New casinos and local labor markets: Evidence from Canada
Brad Humphreys and
Joseph Marchand ()
Labour Economics, 2013, vol. 24, issue C, 151-160
The local labor market effects of new casinos are examined by comparing the employment and earnings growth in areas with new casinos to the growth in areas with existing casinos and without casinos, exploiting numerous casino openings across multiple locations in Canada over several time periods. The opening of a new casino directly doubles the employment and earnings of the local gambling industry within five years, while this growth does not appear to continue beyond this period. Indirect positive spillovers are limited to the related local hospitality and entertainment industries. For every job created in the gambling industry, roughly one to two additional hospitality jobs are created. Increased gambling employment does not appear to increase employment in any other local industry.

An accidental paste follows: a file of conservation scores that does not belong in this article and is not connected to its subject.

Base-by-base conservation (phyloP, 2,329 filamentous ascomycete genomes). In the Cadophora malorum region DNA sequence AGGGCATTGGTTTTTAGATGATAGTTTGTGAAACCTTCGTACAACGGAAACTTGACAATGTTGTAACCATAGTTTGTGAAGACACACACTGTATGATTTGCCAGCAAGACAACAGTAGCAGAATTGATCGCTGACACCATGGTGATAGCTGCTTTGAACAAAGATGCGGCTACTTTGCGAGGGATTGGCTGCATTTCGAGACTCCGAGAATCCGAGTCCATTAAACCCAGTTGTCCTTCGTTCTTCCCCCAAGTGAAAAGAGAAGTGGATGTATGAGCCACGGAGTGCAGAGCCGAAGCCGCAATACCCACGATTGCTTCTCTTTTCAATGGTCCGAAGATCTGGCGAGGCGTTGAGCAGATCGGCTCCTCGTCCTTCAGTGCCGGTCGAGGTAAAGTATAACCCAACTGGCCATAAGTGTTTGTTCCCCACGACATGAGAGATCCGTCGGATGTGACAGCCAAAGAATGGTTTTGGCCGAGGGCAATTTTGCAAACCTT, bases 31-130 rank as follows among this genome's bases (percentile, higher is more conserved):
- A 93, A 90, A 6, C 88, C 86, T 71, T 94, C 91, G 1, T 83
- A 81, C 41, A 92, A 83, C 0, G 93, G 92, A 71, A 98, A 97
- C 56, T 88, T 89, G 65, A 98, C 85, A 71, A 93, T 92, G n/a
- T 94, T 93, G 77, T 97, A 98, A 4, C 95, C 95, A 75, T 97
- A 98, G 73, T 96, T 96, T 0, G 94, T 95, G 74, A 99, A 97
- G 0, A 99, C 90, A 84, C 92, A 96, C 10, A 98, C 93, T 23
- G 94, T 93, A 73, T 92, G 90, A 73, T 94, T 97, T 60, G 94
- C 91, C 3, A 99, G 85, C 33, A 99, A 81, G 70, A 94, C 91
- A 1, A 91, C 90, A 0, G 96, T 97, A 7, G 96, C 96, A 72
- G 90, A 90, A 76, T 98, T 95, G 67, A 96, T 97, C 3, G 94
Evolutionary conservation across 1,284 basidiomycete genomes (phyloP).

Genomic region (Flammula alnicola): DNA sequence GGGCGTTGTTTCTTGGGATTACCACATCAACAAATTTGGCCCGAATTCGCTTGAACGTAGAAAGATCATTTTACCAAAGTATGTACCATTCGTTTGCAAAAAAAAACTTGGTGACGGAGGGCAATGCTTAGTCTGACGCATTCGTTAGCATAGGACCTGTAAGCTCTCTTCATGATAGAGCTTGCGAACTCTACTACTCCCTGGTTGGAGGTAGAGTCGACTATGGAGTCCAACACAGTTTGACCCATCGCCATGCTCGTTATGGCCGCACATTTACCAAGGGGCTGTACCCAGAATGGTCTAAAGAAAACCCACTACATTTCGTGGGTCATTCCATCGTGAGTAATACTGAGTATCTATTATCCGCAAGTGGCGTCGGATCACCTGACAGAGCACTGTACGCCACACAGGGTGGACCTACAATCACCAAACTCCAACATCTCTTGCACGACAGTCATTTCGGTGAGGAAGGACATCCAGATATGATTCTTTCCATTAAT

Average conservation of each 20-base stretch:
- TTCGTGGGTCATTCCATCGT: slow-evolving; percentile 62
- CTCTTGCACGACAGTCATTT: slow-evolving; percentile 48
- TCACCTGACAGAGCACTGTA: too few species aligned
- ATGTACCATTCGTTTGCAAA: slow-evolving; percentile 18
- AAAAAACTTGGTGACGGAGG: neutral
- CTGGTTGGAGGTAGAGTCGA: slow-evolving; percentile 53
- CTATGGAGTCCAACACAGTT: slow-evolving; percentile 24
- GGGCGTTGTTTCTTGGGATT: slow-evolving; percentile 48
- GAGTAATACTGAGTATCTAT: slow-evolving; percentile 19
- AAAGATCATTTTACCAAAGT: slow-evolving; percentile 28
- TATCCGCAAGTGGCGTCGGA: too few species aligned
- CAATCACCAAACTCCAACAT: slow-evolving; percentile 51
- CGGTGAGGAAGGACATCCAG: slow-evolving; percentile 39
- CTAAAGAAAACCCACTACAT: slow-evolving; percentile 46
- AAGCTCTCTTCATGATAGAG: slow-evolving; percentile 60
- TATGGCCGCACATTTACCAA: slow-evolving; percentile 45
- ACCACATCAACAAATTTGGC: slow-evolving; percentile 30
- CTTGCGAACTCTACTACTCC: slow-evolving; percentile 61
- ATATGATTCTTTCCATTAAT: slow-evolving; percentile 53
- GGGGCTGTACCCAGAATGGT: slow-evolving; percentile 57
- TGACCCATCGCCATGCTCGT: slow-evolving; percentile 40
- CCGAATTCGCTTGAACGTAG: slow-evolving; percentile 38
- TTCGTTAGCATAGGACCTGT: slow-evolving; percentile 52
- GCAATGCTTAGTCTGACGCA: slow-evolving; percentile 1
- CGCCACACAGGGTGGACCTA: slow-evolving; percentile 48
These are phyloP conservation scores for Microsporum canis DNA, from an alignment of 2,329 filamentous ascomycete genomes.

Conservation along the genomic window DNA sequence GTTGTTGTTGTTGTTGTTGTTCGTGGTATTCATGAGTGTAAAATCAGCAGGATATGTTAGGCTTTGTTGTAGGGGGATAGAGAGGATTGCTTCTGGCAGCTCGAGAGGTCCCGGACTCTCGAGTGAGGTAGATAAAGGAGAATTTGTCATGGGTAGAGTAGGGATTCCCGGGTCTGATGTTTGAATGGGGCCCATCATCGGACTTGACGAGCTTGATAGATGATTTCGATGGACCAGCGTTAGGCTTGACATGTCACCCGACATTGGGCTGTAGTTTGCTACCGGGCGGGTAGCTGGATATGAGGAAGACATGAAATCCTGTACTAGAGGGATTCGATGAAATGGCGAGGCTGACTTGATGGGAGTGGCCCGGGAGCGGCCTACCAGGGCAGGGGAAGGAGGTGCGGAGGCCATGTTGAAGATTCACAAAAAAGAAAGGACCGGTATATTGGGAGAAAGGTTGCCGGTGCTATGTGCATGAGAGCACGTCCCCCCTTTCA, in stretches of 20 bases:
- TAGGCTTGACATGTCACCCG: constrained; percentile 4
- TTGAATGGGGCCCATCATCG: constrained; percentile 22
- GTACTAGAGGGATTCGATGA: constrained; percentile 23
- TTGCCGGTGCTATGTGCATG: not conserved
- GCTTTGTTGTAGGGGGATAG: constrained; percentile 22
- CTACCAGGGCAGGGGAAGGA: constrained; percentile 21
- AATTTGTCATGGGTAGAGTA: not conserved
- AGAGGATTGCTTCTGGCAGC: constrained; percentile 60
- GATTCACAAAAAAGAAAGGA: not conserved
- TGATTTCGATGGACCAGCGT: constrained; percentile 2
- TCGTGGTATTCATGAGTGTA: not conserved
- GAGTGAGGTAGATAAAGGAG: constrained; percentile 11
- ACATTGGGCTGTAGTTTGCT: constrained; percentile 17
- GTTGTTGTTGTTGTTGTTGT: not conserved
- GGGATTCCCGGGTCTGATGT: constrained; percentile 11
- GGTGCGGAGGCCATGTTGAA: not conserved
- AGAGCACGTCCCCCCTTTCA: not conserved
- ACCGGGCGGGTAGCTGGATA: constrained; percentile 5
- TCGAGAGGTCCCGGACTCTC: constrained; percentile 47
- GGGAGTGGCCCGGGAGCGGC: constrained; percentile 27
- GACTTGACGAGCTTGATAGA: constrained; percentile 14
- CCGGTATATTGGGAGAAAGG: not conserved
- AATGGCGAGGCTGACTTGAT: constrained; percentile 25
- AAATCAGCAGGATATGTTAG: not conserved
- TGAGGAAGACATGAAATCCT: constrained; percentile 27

Keywords: Casinos; Gambling; Job multipliers; Local economic development; Local labor markets (search for similar items in EconPapers)
JEL-codes: J21 L83 R11 (search for similar items in EconPapers)
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Working Paper: New Casinos and Local Labor Markets: Evidence from Canada (2013)
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